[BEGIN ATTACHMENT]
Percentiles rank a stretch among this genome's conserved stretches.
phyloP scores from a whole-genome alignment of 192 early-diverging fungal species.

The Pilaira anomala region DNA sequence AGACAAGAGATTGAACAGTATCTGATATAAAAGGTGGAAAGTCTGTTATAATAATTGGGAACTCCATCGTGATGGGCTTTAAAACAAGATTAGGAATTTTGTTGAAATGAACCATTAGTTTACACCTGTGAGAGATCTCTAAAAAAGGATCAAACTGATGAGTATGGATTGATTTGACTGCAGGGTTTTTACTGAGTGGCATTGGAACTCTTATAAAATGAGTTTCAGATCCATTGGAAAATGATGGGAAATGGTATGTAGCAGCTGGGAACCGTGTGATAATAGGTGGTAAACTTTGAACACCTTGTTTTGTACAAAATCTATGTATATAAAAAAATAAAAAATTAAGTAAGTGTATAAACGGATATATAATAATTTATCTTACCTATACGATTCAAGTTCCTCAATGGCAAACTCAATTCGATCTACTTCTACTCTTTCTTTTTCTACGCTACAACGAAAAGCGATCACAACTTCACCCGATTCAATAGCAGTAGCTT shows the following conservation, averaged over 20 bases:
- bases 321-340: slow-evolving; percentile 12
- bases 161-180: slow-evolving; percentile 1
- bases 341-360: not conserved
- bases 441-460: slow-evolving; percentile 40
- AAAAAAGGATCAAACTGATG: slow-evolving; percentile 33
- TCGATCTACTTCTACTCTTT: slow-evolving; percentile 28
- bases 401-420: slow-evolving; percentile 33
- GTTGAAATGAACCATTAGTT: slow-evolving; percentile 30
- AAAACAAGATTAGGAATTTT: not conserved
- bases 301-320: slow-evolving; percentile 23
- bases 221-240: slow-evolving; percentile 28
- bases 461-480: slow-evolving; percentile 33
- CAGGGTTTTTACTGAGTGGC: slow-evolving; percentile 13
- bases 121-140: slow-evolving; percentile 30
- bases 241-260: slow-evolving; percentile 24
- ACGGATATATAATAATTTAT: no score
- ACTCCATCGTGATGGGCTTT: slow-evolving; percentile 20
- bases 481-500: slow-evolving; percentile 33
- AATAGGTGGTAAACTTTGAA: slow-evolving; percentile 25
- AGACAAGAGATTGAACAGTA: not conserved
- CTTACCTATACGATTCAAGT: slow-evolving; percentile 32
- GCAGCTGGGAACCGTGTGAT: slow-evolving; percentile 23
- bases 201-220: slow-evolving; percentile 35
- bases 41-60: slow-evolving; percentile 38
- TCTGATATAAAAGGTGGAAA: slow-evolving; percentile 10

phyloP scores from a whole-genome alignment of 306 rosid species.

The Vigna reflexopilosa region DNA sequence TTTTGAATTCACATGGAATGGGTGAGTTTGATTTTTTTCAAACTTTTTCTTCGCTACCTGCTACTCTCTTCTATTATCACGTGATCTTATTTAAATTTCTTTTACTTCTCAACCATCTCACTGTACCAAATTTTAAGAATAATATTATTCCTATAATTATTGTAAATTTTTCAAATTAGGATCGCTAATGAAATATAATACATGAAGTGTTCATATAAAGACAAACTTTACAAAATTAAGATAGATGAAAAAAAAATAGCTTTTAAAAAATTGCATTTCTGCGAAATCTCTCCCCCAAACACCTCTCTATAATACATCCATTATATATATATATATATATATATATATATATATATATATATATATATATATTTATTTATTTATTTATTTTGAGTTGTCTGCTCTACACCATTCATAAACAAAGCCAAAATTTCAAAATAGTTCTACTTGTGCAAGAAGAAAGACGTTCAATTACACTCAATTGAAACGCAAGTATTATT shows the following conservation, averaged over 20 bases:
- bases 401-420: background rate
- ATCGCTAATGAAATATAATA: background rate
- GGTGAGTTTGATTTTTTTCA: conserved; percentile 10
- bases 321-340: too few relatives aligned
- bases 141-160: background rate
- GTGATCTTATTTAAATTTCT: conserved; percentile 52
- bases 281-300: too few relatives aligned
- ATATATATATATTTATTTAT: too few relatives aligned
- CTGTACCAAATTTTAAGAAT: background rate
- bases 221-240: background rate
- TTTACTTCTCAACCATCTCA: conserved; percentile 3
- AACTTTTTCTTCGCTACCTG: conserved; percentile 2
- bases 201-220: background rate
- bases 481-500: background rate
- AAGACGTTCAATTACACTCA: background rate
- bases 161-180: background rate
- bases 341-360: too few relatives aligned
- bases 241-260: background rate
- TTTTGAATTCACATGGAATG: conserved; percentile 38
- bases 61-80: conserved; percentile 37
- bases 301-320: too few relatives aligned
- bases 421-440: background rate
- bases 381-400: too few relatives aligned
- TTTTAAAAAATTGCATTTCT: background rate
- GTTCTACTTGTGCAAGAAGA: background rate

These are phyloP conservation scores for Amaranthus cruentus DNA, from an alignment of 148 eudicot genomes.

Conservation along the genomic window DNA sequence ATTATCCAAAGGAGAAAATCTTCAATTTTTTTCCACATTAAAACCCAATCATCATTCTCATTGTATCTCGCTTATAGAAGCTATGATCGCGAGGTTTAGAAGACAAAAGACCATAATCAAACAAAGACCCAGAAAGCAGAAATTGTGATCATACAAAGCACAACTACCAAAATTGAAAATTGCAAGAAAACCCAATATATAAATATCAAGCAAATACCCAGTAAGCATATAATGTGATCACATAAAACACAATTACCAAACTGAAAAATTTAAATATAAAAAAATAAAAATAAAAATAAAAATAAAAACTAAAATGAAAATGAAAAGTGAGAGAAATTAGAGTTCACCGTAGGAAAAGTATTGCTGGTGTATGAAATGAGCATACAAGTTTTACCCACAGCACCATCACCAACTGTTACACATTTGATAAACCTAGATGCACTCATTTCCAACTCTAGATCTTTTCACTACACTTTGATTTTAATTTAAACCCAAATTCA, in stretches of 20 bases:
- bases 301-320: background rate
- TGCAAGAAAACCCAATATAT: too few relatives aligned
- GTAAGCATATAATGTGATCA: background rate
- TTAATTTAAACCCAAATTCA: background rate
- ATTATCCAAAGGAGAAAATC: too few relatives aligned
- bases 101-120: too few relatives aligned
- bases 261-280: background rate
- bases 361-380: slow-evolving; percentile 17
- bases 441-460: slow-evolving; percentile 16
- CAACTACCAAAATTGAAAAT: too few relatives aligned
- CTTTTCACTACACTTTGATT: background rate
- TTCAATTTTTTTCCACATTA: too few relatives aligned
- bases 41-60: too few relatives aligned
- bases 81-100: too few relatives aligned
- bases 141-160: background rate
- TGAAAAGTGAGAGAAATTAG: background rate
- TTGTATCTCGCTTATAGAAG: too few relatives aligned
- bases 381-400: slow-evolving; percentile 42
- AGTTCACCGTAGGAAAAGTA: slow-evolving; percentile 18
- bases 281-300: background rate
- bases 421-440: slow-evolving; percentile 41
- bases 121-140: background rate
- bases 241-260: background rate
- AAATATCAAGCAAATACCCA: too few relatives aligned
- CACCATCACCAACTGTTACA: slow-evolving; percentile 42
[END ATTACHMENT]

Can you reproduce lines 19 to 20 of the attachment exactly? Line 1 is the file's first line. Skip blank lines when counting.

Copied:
- ACGGATATATAATAATTTAT: no score
- ACTCCATCGTGATGGGCTTT: slow-evolving; percentile 20